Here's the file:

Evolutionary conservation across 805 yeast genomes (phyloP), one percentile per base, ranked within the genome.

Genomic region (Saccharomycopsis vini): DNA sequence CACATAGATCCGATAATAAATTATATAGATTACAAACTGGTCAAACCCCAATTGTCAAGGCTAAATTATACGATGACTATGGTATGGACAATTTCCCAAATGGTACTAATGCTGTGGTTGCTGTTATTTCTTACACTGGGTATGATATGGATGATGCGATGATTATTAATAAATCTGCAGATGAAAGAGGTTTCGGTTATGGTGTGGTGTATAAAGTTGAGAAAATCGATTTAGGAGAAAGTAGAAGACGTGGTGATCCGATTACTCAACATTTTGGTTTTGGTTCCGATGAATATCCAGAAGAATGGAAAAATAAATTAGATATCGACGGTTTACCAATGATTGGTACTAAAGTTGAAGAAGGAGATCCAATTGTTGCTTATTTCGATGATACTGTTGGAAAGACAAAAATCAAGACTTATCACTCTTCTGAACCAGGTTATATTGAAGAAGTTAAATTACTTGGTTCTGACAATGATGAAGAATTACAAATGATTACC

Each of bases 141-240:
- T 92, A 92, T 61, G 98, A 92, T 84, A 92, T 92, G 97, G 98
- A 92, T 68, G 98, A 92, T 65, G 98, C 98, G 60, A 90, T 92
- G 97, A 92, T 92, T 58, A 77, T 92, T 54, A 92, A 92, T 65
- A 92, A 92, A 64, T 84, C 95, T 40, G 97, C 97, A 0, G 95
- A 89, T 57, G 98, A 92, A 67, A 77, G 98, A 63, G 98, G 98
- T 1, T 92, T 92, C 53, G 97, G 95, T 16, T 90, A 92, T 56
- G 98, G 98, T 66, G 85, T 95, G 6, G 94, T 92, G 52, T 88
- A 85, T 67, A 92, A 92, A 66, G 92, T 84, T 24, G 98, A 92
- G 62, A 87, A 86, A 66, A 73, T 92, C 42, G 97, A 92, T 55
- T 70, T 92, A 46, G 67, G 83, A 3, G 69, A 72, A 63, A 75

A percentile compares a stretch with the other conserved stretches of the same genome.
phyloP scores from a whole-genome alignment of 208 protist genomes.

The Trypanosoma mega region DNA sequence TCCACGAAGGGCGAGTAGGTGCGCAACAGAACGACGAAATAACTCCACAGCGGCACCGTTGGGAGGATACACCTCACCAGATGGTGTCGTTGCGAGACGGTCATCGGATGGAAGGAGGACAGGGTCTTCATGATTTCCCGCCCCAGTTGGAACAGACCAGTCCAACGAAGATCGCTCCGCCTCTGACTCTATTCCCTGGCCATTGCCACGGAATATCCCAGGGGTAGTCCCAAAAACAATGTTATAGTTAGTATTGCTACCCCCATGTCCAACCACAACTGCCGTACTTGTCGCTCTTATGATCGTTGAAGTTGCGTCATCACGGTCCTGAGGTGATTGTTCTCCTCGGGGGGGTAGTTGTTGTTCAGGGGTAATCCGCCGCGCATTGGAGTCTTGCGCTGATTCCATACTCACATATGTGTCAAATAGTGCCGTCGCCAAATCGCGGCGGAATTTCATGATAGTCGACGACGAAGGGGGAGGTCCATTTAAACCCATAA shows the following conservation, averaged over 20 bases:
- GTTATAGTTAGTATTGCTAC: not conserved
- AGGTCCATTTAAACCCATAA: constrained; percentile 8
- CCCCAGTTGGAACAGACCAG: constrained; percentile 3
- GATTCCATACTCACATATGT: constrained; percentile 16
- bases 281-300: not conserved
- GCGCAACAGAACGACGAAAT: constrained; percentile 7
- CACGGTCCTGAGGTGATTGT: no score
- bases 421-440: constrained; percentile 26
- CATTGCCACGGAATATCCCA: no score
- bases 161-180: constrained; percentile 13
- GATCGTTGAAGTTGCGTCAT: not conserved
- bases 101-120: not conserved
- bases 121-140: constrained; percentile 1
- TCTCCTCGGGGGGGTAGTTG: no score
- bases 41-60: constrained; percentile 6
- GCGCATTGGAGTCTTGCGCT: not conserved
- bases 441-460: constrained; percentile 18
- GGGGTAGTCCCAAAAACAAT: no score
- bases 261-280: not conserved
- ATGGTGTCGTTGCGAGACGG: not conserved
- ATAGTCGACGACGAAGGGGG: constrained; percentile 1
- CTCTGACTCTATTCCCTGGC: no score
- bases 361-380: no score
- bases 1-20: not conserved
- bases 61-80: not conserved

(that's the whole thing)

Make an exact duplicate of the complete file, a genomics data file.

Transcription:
Evolutionary conservation across 805 yeast genomes (phyloP), one percentile per base, ranked within the genome.

Genomic region (Saccharomycopsis vini): DNA sequence CACATAGATCCGATAATAAATTATATAGATTACAAACTGGTCAAACCCCAATTGTCAAGGCTAAATTATACGATGACTATGGTATGGACAATTTCCCAAATGGTACTAATGCTGTGGTTGCTGTTATTTCTTACACTGGGTATGATATGGATGATGCGATGATTATTAATAAATCTGCAGATGAAAGAGGTTTCGGTTATGGTGTGGTGTATAAAGTTGAGAAAATCGATTTAGGAGAAAGTAGAAGACGTGGTGATCCGATTACTCAACATTTTGGTTTTGGTTCCGATGAATATCCAGAAGAATGGAAAAATAAATTAGATATCGACGGTTTACCAATGATTGGTACTAAAGTTGAAGAAGGAGATCCAATTGTTGCTTATTTCGATGATACTGTTGGAAAGACAAAAATCAAGACTTATCACTCTTCTGAACCAGGTTATATTGAAGAAGTTAAATTACTTGGTTCTGACAATGATGAAGAATTACAAATGATTACC

Each of bases 141-240:
- T 92, A 92, T 61, G 98, A 92, T 84, A 92, T 92, G 97, G 98
- A 92, T 68, G 98, A 92, T 65, G 98, C 98, G 60, A 90, T 92
- G 97, A 92, T 92, T 58, A 77, T 92, T 54, A 92, A 92, T 65
- A 92, A 92, A 64, T 84, C 95, T 40, G 97, C 97, A 0, G 95
- A 89, T 57, G 98, A 92, A 67, A 77, G 98, A 63, G 98, G 98
- T 1, T 92, T 92, C 53, G 97, G 95, T 16, T 90, A 92, T 56
- G 98, G 98, T 66, G 85, T 95, G 6, G 94, T 92, G 52, T 88
- A 85, T 67, A 92, A 92, A 66, G 92, T 84, T 24, G 98, A 92
- G 62, A 87, A 86, A 66, A 73, T 92, C 42, G 97, A 92, T 55
- T 70, T 92, A 46, G 67, G 83, A 3, G 69, A 72, A 63, A 75

A percentile compares a stretch with the other conserved stretches of the same genome.
phyloP scores from a whole-genome alignment of 208 protist genomes.

The Trypanosoma mega region DNA sequence TCCACGAAGGGCGAGTAGGTGCGCAACAGAACGACGAAATAACTCCACAGCGGCACCGTTGGGAGGATACACCTCACCAGATGGTGTCGTTGCGAGACGGTCATCGGATGGAAGGAGGACAGGGTCTTCATGATTTCCCGCCCCAGTTGGAACAGACCAGTCCAACGAAGATCGCTCCGCCTCTGACTCTATTCCCTGGCCATTGCCACGGAATATCCCAGGGGTAGTCCCAAAAACAATGTTATAGTTAGTATTGCTACCCCCATGTCCAACCACAACTGCCGTACTTGTCGCTCTTATGATCGTTGAAGTTGCGTCATCACGGTCCTGAGGTGATTGTTCTCCTCGGGGGGGTAGTTGTTGTTCAGGGGTAATCCGCCGCGCATTGGAGTCTTGCGCTGATTCCATACTCACATATGTGTCAAATAGTGCCGTCGCCAAATCGCGGCGGAATTTCATGATAGTCGACGACGAAGGGGGAGGTCCATTTAAACCCATAA shows the following conservation, averaged over 20 bases:
- GTTATAGTTAGTATTGCTAC: not conserved
- AGGTCCATTTAAACCCATAA: constrained; percentile 8
- CCCCAGTTGGAACAGACCAG: constrained; percentile 3
- GATTCCATACTCACATATGT: constrained; percentile 16
- bases 281-300: not conserved
- GCGCAACAGAACGACGAAAT: constrained; percentile 7
- CACGGTCCTGAGGTGATTGT: no score
- bases 421-440: constrained; percentile 26
- CATTGCCACGGAATATCCCA: no score
- bases 161-180: constrained; percentile 13
- GATCGTTGAAGTTGCGTCAT: not conserved
- bases 101-120: not conserved
- bases 121-140: constrained; percentile 1
- TCTCCTCGGGGGGGTAGTTG: no score
- bases 41-60: constrained; percentile 6
- GCGCATTGGAGTCTTGCGCT: not conserved
- bases 441-460: constrained; percentile 18
- GGGGTAGTCCCAAAAACAAT: no score
- bases 261-280: not conserved
- ATGGTGTCGTTGCGAGACGG: not conserved
- ATAGTCGACGACGAAGGGGG: constrained; percentile 1
- CTCTGACTCTATTCCCTGGC: no score
- bases 361-380: no score
- bases 1-20: not conserved
- bases 61-80: not conserved